The ‘Airport Experience’
By Janice Lindsay, Contributing Writer
Once you’re on an actual airplane — excuse me, “aircraft” — nothing much happens, if you’re lucky. You just sit there and hand your life over to fate or the pilots, whichever you trust more.
The challenge is to survive the Airport Experience with your perception intact that you are an actual, individual, honest human being worthy of respect.
You must remind yourself: I am not a terrorist or a criminal of any sort. Because as soon as you step into an airport, it is assumed that you are. You must have a government-issued ID, or not fly. You must remove your shoes and other personal items before passing through security. You must pass through security. You must not carry on the plane anything from the list of things you must not carry on the plane. You must go through the harmful-device detector and prepare for further intrusion on your person. On my most recent trip, I passed the X-ray machine test, except that the female security officer felt compelled to pat down the barrette in my hair, which has a metal clasp. Good news: My hair is not a terrorist.
My general approach to airline travel, on the ground or in the air, is: Read a book and pretend you’re someplace else.
However, the airports’ recurring loud-speaker announcements worm their way into my brain, until I feel forced to listen. I wait for the one message that doesn’t come.
The messages are about don’t. Don’t leave your baggage unattended, or the security people will whisk it away and blow it up. Don’t carry anything for somebody you don’t know.
I wait for this one simple thank-you message:
“Thank you for visiting our airport today. We know that we treat you like inmates in Alcatraz, that we herd you like cows going to the slaughterhouse, and that we view you as just a bunch of bodies that we’re required to move through the system. We know that airport personnel are not inclined to smile at you, never mind be pleasant. Thank you for being passive and following orders without causing us any trouble.”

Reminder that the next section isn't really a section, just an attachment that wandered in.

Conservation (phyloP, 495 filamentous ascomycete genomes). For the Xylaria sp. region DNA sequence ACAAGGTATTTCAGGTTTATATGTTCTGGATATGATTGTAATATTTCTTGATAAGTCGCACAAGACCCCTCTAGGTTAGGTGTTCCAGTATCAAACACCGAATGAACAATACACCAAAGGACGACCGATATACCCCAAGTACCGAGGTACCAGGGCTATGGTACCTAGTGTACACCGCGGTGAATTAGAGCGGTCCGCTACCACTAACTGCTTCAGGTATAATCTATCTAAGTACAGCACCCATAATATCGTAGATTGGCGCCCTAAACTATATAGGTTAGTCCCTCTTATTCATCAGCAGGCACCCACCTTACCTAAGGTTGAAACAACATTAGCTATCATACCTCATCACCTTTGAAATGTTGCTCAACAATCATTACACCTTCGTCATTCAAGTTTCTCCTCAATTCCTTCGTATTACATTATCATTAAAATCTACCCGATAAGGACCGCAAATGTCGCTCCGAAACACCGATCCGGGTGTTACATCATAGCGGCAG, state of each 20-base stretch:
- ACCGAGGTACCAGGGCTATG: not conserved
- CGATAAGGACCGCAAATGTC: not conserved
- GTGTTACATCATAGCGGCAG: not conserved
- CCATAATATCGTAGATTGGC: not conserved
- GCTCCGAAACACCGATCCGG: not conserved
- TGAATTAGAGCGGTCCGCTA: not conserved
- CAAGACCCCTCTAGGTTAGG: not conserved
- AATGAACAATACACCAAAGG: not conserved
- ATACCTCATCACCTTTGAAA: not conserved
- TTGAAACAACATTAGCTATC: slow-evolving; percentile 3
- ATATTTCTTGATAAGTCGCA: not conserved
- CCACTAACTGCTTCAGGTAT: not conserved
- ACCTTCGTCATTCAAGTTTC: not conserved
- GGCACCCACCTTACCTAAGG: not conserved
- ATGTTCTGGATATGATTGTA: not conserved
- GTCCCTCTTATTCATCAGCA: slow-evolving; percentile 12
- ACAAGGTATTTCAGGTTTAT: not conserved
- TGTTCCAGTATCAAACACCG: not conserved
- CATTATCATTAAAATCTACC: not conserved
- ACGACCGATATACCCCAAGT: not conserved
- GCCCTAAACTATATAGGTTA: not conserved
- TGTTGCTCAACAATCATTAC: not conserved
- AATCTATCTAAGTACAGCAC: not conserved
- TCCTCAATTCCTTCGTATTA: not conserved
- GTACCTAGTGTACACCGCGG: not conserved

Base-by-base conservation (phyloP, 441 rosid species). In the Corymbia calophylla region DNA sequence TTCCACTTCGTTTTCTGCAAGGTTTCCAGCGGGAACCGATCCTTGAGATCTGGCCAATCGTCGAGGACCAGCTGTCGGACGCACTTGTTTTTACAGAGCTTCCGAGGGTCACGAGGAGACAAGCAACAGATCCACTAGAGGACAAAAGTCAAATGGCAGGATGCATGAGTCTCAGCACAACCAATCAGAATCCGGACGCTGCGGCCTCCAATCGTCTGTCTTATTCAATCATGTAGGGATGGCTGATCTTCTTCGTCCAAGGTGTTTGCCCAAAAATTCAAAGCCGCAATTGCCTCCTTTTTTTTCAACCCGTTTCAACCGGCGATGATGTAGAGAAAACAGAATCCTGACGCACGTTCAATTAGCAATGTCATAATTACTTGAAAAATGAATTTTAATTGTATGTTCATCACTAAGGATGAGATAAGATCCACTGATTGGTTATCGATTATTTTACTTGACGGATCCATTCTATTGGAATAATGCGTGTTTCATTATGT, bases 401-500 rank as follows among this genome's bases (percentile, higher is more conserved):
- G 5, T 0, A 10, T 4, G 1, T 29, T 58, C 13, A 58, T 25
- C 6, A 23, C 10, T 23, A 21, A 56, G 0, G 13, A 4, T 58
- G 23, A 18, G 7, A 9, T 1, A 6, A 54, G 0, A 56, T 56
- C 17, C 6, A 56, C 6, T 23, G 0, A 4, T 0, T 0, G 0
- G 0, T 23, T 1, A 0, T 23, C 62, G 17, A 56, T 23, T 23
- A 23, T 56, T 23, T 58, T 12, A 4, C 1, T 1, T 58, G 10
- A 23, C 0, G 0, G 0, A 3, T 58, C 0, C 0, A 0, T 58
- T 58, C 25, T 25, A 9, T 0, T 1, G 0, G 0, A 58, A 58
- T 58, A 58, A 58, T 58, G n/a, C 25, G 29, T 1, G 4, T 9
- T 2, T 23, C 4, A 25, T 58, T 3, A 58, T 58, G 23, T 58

You can identify frequent flyers by their facial expression: impersonal, resigned, determined patience while walking through the airport; otherwise buried in the world of their electronic devices as I try to hide in the world of my book.
Now, for a little airline-industry vocabulary while you’re at the airport. You don’t get on a plane — oops, “aircraft” — you “board” it. Later, you won’t get off, you’ll “deplane”; you will not “de-board” or “de-aircraft.”
Some people “pre-board.” I have not personally experienced pre-boarding, but I’ll bet it feels exactly like boarding except that you do it before everybody else. The “pre” suggest it’s a practice run; get on, get off, and maybe the next time you’ll get it right.
Speaking of thank-you messages, which I was a few paragraphs ago, I’d like hear this one from an airline person: “We know there’s not enough room in the overhead bins for the carry-ons that you bring because we charge you extra to check luggage. We know your seats are custom-fitted to skinny ten-year-olds. And we don’t personally care if you weaken from malnutrition in flight. But thank you for choosing our airline anyway. We hope you’ll fly with us again but not too soon because, frankly, you’re a nuisance.”
Enjoy your flight.
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